The Food and Drug Administration announced it would allow higher levels of sodium than it previously has in foods seeking a ?healthy? designation.
Prior to 1998, individual foods could use the word healthy on their labels only if they contained no more than 480 mg of sodium, or 600 mg for main dish or meal products—a first-tier sodium level. Since 1998, individual foods had to meet the more stringent second-tier requirement of no more than 360 mg of sodium for individual foods and 480 mg for meals. FDA issued a partial stay of the rule, set to expire Jan. 1, 2006.
?Comments from both industry and consumer advocates support the conclusion that implementing the second-tier sodium requirements would risk substantially eliminating existing ?healthy? products from the marketplace because of unattainable nutrient requirements or undesirable and, thus, unmarketable flavor profiles,? the agency noted. ?As a result of these comments, FDA has concluded that it can best serve the public health by continuing to permit products that meet the first-tier sodium level to be labeled as ?healthy,? and thereby ensure the continued availability of foods that consumers can rely on to help them follow dietary guidelines.?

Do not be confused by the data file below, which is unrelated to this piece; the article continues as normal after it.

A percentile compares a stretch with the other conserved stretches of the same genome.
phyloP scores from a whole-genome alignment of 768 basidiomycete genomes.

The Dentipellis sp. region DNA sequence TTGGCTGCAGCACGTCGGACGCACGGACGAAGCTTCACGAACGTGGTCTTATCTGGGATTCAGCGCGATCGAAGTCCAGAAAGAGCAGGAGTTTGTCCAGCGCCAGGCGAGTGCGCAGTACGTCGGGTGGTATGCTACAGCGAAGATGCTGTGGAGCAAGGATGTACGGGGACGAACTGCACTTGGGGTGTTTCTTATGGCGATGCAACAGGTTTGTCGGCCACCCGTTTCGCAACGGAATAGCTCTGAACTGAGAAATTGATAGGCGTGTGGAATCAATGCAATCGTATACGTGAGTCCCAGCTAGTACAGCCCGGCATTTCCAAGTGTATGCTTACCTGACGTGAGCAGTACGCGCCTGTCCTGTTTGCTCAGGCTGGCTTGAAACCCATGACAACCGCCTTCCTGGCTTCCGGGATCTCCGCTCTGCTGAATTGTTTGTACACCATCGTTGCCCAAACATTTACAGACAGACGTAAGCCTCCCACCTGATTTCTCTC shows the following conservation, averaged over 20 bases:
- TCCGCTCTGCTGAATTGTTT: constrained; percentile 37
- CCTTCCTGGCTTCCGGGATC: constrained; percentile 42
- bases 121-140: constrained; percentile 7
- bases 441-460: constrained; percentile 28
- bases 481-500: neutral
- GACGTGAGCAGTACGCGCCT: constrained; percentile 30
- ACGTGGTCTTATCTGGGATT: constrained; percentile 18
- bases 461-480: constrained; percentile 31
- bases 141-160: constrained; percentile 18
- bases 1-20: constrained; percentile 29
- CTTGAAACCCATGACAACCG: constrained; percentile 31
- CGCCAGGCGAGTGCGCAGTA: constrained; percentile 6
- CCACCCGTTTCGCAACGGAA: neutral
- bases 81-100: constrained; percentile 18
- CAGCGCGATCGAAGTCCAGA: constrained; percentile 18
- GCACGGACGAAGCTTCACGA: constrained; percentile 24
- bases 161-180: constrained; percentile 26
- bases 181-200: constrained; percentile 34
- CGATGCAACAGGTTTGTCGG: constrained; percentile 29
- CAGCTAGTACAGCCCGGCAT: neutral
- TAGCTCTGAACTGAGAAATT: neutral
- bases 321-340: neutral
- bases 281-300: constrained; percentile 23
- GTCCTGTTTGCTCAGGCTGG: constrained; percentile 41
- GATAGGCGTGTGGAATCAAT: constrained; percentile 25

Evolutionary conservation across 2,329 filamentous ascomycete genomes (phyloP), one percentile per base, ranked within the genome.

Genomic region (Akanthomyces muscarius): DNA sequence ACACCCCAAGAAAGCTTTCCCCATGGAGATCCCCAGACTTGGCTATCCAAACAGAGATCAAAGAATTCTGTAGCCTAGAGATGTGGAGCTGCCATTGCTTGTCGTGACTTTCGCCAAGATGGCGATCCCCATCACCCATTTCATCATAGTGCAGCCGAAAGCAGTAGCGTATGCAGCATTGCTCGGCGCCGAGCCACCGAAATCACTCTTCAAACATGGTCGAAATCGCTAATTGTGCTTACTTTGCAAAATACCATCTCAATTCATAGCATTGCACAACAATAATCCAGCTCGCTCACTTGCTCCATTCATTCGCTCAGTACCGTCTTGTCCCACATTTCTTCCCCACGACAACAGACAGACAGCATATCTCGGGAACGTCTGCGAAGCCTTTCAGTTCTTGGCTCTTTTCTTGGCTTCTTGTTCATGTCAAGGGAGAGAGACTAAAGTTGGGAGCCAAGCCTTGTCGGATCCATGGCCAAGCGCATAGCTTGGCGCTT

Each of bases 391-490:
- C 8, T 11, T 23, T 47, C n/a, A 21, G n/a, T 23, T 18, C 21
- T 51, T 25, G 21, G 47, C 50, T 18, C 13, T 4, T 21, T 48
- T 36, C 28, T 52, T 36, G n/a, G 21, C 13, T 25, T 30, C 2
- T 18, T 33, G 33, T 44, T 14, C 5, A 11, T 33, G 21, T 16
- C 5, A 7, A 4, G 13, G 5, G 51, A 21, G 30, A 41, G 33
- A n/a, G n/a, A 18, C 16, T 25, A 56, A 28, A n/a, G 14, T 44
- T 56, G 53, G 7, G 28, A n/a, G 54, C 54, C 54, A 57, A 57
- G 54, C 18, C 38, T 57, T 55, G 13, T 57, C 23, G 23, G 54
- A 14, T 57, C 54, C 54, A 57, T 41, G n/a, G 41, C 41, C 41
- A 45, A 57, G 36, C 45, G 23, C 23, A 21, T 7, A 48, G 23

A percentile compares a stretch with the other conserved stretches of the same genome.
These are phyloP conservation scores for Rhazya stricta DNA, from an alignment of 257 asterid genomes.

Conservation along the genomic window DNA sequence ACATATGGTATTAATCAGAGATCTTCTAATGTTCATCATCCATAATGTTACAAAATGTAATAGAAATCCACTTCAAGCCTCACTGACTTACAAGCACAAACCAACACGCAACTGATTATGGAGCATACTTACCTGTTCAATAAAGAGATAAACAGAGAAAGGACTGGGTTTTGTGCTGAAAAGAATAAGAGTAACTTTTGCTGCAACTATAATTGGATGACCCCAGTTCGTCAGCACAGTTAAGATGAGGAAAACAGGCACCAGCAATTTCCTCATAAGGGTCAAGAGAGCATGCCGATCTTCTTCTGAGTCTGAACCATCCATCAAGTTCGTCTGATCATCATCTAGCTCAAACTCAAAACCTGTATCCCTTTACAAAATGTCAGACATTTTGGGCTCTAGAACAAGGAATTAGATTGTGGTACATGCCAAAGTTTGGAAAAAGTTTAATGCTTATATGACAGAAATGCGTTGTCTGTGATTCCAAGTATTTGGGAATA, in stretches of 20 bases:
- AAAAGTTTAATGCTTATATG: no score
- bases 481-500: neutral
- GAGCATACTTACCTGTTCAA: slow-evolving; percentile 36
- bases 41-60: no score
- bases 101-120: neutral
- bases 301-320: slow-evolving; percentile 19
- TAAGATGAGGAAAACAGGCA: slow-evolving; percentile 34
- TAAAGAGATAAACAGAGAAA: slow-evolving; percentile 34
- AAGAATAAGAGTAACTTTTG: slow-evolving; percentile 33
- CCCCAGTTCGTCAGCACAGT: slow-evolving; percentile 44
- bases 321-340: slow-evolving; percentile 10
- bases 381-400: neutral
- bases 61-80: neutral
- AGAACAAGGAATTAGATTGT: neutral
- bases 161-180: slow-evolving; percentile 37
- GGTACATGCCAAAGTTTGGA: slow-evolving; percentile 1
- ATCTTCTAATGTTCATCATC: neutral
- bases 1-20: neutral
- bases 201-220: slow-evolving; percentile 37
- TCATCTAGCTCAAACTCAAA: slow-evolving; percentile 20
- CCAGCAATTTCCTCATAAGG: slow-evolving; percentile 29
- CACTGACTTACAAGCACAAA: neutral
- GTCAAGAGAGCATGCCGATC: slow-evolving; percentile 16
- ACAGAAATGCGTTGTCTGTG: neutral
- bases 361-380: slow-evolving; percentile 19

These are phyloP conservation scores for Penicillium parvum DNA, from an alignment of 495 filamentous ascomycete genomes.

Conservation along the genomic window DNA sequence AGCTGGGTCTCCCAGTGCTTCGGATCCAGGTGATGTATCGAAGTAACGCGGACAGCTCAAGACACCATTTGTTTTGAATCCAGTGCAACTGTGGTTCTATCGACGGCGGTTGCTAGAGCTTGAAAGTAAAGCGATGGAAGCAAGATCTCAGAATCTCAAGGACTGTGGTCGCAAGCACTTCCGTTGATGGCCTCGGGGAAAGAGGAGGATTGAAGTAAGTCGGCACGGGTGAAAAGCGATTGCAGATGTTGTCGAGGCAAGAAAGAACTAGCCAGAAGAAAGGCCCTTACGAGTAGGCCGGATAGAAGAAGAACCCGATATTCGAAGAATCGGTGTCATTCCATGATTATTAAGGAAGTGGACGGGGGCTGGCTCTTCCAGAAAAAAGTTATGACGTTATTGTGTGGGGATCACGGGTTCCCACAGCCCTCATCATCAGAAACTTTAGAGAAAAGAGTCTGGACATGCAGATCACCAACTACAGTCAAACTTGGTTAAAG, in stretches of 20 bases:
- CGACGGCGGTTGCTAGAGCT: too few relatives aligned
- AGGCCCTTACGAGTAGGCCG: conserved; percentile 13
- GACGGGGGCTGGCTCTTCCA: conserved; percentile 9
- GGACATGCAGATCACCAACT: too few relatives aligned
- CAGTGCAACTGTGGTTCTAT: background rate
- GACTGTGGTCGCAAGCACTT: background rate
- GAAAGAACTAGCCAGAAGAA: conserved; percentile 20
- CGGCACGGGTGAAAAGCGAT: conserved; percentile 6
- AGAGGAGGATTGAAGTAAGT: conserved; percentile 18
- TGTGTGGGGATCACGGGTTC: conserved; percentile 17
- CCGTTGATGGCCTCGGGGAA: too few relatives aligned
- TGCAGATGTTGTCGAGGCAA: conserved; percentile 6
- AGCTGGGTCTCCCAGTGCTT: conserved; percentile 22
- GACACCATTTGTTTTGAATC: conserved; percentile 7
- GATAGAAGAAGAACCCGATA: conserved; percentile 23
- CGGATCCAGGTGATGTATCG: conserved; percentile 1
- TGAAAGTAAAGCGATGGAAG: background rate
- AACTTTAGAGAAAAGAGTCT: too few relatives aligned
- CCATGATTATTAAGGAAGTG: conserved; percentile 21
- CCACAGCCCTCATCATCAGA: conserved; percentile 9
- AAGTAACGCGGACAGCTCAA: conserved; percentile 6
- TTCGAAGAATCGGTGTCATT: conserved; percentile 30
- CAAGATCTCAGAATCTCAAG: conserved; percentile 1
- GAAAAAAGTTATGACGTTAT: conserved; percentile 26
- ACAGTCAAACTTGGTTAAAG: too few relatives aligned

Natural Foods Merchandiser volume XXVI/number 11/p. 8